LAHORE: It is said that calligraphy, more than the art of ideal writing, is the art of cultivating an ideal soul. But with touchscreens, keyboards and word processors everywhere, who has the time to focus on handwriting anymore?
Up and coming calligrapher Akasha Mujahid, for one, sure does. The young member of the Kilani family, which has been associated with calligraphy for 300 years, is doing his best to keep the centuries-old tradition alive and kicking. Not content with pursuing the craft on a personal level, the calligrapher who has attained mastery in both English and Arabic has also set up an institute in Lahore to train others in the art of ‘developing their souls’.
“Calligraphy is the civilisational and cultural heritage of the golden age of Muslims,” Mujahid said. “Countless Muslim rulers and aristocrats spent both their blood and dime to promote this art form in their times, so much so that it became an iconic part of Islamic civilisations. Curiously enough, calligraphy’s downfall started around the same time as the decline of Muslim empires,” he added.
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Mujahid said he was trying his best to keep his family’s calligraphy heritage alive and introduce the art to a new generation. “At my calligraphy institute, I am heartened to see younger people take a keen interest in art. Not just them, many parents are bringing their children to me so that calligraphy traditions stay alive.”
Among the students in Mujahid’s calligraphy centre are a large number of women. One of them, artist Saima, recounted some of the challenges she encountered when she took up the art. “I tried to write ‘Allah’ in calligraphy style before any other challenge and I found it immensely difficult,” she said. “It was evident to me that needed formal training so I enrolled here. It’s been six months and I have added so many words to my calligraphic repertoire.”
Another female student, Maimoona, said she had spiritual reasons for pursuing Islamic calligraphy. “It satisfies my soul. Whenever I read the Holy Quran, I have the urge to write the verses out with perfection. Learning how to do that fills my heart.”
Beyond keeping calligraphy in general relevant, Mujahid and his fellow calligraphers at his Faisal Town institute are also working to gain international recognition for the Nastaliq Lahori writing style. Speaking about it, renowned calligrapher Khalid Mehmood Siddiqi, who also teaches at the institute, suggested Nastaliq Lahori could be considered a true style for writing Urdu.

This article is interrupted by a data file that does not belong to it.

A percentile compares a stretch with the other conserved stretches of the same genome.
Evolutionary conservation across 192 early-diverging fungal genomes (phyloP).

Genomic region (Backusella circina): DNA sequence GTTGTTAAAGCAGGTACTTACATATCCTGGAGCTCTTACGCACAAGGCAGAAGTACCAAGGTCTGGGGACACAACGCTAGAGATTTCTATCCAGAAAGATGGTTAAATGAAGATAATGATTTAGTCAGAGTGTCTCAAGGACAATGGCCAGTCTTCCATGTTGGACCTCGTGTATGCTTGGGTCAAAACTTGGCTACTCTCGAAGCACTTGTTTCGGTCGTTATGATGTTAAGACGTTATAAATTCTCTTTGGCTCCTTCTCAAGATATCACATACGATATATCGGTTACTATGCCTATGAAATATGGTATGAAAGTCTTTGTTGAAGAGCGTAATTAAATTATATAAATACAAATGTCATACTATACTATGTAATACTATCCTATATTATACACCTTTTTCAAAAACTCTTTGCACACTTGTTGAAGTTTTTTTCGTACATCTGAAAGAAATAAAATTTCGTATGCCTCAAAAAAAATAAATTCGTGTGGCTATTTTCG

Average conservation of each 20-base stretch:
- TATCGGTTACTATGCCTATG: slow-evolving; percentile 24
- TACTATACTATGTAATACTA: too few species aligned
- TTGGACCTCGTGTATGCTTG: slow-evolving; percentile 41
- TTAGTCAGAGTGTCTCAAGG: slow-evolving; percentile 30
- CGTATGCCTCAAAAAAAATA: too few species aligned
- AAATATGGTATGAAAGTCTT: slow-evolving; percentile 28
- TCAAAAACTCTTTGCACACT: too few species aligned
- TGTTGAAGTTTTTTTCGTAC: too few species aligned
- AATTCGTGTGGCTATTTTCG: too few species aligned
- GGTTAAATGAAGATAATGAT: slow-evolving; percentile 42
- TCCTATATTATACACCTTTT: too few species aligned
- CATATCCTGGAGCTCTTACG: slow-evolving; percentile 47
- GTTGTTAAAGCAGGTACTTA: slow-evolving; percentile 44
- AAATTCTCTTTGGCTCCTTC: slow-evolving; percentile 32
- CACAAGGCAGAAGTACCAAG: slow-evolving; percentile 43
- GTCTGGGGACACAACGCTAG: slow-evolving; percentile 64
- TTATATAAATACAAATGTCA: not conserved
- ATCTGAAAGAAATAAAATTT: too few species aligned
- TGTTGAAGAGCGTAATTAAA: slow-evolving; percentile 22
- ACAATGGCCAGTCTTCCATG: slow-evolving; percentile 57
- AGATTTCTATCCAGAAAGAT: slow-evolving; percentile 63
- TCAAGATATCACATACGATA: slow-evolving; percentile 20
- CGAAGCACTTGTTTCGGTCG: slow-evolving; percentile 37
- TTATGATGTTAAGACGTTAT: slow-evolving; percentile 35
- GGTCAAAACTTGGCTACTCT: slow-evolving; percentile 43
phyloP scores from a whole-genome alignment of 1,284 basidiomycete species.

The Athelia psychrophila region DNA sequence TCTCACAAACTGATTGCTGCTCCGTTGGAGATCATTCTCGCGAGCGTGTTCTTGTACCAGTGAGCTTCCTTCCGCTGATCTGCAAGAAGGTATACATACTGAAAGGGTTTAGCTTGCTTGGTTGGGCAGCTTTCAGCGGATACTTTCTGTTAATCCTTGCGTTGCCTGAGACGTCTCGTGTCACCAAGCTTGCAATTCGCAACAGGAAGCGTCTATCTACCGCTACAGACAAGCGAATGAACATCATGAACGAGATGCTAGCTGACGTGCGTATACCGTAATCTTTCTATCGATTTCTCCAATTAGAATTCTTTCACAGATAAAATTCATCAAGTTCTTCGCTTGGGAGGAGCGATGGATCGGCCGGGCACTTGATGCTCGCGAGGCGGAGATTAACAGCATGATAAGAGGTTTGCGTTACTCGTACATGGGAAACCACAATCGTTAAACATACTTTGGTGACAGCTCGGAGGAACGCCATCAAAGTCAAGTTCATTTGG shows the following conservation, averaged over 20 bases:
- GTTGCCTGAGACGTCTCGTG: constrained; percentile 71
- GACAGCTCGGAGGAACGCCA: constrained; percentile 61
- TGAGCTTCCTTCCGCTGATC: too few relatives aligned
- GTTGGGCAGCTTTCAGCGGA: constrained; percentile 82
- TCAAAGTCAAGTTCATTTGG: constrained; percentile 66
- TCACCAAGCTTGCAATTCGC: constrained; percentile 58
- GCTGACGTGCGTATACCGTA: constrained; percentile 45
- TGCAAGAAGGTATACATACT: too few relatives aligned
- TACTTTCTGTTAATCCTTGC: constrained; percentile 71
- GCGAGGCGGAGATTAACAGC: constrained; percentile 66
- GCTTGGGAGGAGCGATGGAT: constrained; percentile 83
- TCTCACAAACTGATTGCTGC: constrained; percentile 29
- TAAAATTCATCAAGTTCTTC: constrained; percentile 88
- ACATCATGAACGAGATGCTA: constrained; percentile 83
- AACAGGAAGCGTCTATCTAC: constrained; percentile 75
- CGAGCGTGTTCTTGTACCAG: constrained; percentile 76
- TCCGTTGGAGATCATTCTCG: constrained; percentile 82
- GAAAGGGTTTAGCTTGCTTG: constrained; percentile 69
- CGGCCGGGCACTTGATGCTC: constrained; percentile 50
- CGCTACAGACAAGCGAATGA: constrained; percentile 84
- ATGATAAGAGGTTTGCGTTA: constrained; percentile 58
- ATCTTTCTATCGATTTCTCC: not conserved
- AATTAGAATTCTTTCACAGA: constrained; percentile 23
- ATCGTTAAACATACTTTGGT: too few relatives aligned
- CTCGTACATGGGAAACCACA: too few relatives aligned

“When Urdu emerged, the dominant languages in the Sub-continent were Persian and Arabic. Because Urdu incorporated many words from Sanskrit and influences from other Indian languages, Persian and Arabic scripts ended up somewhat inadequate for writing the language,” Siddiqi said.
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“In 1928, Ustad Abdul Majeed Parveen started writing in what was the first form of Nastaliq Lahori. He died before Pakistan came into being, but in 1947 there were 60 calligraphy teaching centres in Lahore, many of which taught his writing style,” the calligrapher added.
According to Siddiqi, the rise in computer usage has contributed to a decline of the Nastaliq Lahori style. “When Urdu word processors were introduced, they came with limited fonts and that has taken the spotlight away from the merits of Nastaliq Lahori, which is quite a versatile style,” he said. He added that while the Organisation of Islamic Cooperation(OIC) held calligraphy competitions every three years, it has not incorporated Nastaliq Lahori in those contests.
“It is highly unfortunate that a style for the language of 50 million people has not been recognised internationally even though two Pakistani calligraphers sit on the OIC jury for these contests,” Siddiqi complained. He said that they were working to secure this recognition but there has been little in terms of official support so far.
Published in The Express Tribune, December 10th, 2019.